Despite being an increasingly essential part of many professional services businesses, virtual datarooms are still a relatively new technology in the grand scheme of things.

It’s sometimes not clear what a dataroom is, what it’s used for, or how it’s relevant. Not to worry, Huddle has brought together a list of frequently asked questions to shed some light on the situation.

A brief history

Traditionally known for their physical counterparts – literal Data Rooms that would house reports, contracts, agreements and more. Datarooms went digital and are now seen as the ultimate solution for modern business file sharing.

What is a virtual dataroom?

A virtual dataroom, also known as a VDR or dealroom, is an online document portal that provides firms with a secure method for transferring documents online.

Almost all professional services companies are now adopting dataroom systems, but datarooms are seeing growth in particular within the property, architecture, legal, financial and accounting sectors.

Firms within these sectors are often sending proposals, brochures, photos, contracts, reports, accounts and other files to clients and coworkers to facilitate due diligence or store documents.

Security, usability and a positive client experience are increasingly important when sending files to clients, and virtual datarooms are an ideal solution to meet all of these.

How does a data room work?

A dataroom is a business file sharing system that allows documents and files to be sent to many recipients at once through a secure portal. You can upload files to the dataroom which can then be seen or downloaded by recipients.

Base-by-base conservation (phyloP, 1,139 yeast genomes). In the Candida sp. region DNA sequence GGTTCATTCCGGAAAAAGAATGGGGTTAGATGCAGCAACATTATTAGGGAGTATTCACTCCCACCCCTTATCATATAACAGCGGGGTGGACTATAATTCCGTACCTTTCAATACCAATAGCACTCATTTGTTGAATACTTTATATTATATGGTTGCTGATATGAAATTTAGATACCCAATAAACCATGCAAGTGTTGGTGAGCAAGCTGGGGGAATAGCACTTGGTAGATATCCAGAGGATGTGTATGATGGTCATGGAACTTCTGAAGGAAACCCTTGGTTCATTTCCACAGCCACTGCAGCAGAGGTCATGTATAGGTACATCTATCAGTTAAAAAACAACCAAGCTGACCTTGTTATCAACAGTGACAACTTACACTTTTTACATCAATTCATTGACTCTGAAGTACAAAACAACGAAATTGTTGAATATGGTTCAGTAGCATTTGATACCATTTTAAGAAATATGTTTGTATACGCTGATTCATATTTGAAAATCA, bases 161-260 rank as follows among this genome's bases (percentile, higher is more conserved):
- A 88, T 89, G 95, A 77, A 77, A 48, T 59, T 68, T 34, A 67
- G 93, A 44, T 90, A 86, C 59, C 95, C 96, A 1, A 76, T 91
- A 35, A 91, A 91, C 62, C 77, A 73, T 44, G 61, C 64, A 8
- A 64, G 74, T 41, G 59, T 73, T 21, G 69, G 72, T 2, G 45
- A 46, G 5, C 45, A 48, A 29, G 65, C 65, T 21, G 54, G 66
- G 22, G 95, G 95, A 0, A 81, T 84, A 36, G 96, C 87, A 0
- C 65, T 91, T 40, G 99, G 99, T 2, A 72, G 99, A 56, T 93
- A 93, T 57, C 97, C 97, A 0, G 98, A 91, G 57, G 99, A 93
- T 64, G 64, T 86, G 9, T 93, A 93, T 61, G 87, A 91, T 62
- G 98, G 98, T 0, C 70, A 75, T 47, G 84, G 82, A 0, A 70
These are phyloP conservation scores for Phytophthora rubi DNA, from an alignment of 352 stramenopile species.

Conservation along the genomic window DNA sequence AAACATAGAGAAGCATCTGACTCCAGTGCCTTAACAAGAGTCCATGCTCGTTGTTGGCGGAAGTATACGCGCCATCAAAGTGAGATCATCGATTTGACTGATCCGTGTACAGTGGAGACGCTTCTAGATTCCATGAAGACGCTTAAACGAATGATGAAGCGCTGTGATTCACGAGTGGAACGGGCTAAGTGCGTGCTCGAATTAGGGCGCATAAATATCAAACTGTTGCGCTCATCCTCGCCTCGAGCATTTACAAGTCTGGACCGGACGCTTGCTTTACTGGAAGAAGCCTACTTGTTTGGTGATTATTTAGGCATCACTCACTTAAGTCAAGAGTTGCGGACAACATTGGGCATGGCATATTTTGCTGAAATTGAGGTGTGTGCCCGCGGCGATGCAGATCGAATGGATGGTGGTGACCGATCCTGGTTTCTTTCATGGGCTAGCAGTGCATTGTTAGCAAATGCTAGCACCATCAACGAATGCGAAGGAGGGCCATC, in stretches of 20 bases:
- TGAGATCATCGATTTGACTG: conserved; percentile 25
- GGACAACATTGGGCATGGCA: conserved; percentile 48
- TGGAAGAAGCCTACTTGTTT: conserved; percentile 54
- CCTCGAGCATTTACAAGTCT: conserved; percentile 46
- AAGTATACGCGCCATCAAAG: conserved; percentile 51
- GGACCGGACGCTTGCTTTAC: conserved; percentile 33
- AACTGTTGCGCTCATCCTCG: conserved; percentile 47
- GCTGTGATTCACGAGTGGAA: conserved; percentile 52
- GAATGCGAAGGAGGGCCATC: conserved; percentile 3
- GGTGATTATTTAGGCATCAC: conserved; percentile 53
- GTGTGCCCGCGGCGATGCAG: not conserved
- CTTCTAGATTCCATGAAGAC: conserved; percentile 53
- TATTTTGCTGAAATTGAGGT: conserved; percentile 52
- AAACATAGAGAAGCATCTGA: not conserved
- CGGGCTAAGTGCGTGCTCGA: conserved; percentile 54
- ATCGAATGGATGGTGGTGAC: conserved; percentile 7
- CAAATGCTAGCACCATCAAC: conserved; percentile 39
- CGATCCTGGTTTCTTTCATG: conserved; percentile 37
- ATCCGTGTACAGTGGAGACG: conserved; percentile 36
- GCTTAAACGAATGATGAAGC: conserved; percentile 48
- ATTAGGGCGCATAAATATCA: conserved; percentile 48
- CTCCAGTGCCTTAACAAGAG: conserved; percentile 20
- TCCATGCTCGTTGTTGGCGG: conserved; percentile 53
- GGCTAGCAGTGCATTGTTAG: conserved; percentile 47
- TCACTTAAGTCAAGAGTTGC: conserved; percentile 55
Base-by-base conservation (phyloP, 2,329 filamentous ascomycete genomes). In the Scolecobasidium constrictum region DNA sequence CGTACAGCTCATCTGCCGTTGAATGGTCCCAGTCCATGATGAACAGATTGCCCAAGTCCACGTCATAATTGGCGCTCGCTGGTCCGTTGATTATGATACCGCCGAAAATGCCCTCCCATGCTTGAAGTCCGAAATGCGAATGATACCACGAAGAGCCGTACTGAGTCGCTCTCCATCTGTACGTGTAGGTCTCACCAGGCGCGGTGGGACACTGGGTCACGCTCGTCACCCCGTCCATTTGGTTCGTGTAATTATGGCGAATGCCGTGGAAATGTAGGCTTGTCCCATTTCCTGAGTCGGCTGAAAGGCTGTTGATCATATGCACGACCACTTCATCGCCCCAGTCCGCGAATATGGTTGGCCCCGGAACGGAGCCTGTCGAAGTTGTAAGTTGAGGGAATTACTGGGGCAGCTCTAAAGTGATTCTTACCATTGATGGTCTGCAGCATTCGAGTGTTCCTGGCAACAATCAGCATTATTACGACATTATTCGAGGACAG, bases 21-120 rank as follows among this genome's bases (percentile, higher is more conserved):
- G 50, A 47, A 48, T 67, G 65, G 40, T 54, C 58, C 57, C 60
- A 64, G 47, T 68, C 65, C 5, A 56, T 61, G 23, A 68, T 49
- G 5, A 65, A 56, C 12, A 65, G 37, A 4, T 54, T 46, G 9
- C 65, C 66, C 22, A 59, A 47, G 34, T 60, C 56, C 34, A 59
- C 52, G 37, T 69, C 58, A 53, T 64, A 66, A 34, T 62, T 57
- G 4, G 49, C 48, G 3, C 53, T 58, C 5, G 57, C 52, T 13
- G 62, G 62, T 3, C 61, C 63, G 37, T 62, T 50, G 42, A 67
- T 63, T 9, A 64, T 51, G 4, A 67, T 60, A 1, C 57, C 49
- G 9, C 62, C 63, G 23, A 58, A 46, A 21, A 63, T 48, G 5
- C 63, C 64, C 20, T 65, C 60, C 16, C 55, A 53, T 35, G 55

Look for a dataroom with an easy drag and drop interface.

Depending on your user authority, you can also assign and revoke access, track who has interacted with files, and monitor user activity.

What is a data room used for?

Datarooms can provide solutions for variety of business processes such as:

  • Distributing files on an investment deal
  • Organising files on a project
  • Centralised document location for a particular client
  • Allowing clients to sign off or approve documents

What does a VDR look like?

Unlike traditional physical datarooms, a modern VDR uses a web interface to display an overview of all documents.

The typical interface of dataroom systems vary, with some placing more emphasis on data storage and resembling a traditional folder file system, whilst others placing more emphasis on a visual, web page style interface.

View of screenshot on computer screen displaying the sharing capabilities of Huddle's dataroom software

Some interfaces place more emphasis on data storage, and others on visual design.

How to organise a data room?

The best way to organise a dataroom depends entirely on what that dataroom will be used for. Datarooms are most useful and effective when designed around the purpose of the documents they contain.

You may have a dataroom for an investment deal, which requires folders of documents and image galleries. Your next dataroom might need a tabbed interface to split up a project into different stages or versions.